‘Died in her sleep’ she said ‘Peacefully, on a hospital bed.

I played the message yet again and again
Wanting and hoping it would move me to tears
But all it did as I knew it would was awaken the pain,
The pain of the hollow and empty years
Yet this was the woman who carried my form
Who provided me then with all my means
Who nurtured my being from early dawn
The woman who gave me half my genes.

I went to see her just two months ago
Went to see her in an old folk’s home
Took her out for a meal you know
Then I went home leaving her all alone
I sensed her hurt that she’d caused such pain
And her inability, now, to put it right
With life, once vigorous, now on the wane
Sadly no longer having the strength or the might


Bent and battered on the forge of life
Released, unwillingly, from daily grinds
Trouble, wearied with trial and strife
The coil of life now unwinds
Too late now to seek the past
To find, to understand, to know
Too late, now she has breathed her last
To see what deepest thoughts would show.

What shaped her, what hidden feelings were there to find
Trapped then within an ageing shell
As she, with time explored the memory mind
I wonder, what were her thoughts but who can tell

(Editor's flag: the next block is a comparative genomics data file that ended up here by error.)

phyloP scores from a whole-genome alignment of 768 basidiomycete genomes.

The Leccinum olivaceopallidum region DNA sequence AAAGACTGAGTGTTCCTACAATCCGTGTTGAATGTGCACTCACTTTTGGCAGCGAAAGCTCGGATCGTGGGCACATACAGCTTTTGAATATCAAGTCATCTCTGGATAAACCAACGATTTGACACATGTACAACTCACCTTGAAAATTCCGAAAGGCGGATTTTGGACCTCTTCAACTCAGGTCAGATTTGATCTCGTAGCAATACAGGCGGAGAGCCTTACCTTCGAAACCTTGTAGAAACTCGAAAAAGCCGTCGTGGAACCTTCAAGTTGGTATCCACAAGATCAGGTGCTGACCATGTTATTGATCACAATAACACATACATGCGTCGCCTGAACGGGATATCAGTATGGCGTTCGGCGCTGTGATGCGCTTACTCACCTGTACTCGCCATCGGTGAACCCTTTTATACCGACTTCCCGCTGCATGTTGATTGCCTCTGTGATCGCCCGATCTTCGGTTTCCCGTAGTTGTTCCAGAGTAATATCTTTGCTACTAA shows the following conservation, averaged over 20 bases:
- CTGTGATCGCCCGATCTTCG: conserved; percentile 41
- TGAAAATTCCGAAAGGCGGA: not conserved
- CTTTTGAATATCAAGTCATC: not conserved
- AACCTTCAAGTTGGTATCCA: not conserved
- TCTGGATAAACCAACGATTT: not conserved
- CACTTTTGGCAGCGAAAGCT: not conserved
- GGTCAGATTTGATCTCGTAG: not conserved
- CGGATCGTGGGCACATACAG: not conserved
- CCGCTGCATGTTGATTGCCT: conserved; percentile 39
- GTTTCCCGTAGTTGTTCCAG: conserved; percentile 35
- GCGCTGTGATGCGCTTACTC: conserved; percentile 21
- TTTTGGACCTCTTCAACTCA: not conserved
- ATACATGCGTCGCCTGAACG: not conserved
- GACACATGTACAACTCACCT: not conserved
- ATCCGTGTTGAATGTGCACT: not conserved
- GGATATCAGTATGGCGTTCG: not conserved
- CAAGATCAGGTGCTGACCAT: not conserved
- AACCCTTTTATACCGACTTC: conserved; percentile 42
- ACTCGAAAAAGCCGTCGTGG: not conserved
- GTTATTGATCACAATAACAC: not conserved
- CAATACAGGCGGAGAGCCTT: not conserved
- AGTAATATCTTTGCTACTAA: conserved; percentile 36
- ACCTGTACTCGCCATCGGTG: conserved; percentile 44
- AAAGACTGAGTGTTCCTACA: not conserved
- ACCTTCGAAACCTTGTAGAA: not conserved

What deep regrets resided in her soul
What wishes to reshape her life like molded clay
But now lies still the golden bowl,
Its hopes, its yearnings succumbed to bitter day.

I felt for her, although I knew her not
I will not at her door, lay the blame
The hurt, the pain should be forgot
And honour afforded to her name
But oh that I could mourn in the normal sense
But the loss I grieve is that I cannot feel
Because the memories of mothering are a mere pretense
And I see no way for my wounds to heal.

TIME HAS PASSED SINCE I WROTE THIS POEM, AND I HAVE THOUGHT OF MUM A LOT. WE ALL DO SILLY THINGS IN OUR LIVES AND SOMETIMES WE ARE DRIVEN BY EVENTS. I LOVE HER... SHE HAD A DIFFICULT LIFE FULL OF SADNESS, AND COVERED UP A LOT. SHE WAS A DEEP THINKER… AND INTELLIGENT. I AM GLAD SHE WAS MY MUM AS SHE GAVE ME THINGS WITHIN MY MAKEUP THAT COUNTERED THOSE OF MY FATHER.. I HAVE NO BAD FEELINGS TOWARD HER MEMORY… JUST A DEEP SADNESS THAT NOW IT IS TOO LATE TO FIND THE ANSWER TO MANY QUESTIONS. I BELIEVE MY FATHER TREATED MY MOTHER VERY BADLY INDEED AND SHE WAS HURT… GOING ON THE DEFENSIVE TO PROTECT HERSELF.

.
kitten
Posted: Sunday, October 2, 2011 6:31:12 AM

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What I do love about this site is that it gives us a chance to express ourselves. I am glad these quotes in or out of context touch so many in different ways.

I shall now give my opinion on how I view this quote. I have yet to read the whole play to see it in its true light.

I belive Lord Illingworth was worthless, a cad, coward, manipulator and he was bullying the mother of his child. He shirked his duty when he didn't marry her and make an honest woman of her when she was with child even though his father had asked him to do so. He instead had his mother try to buy her off for six hundred pounds a year, granted a large sum in those days.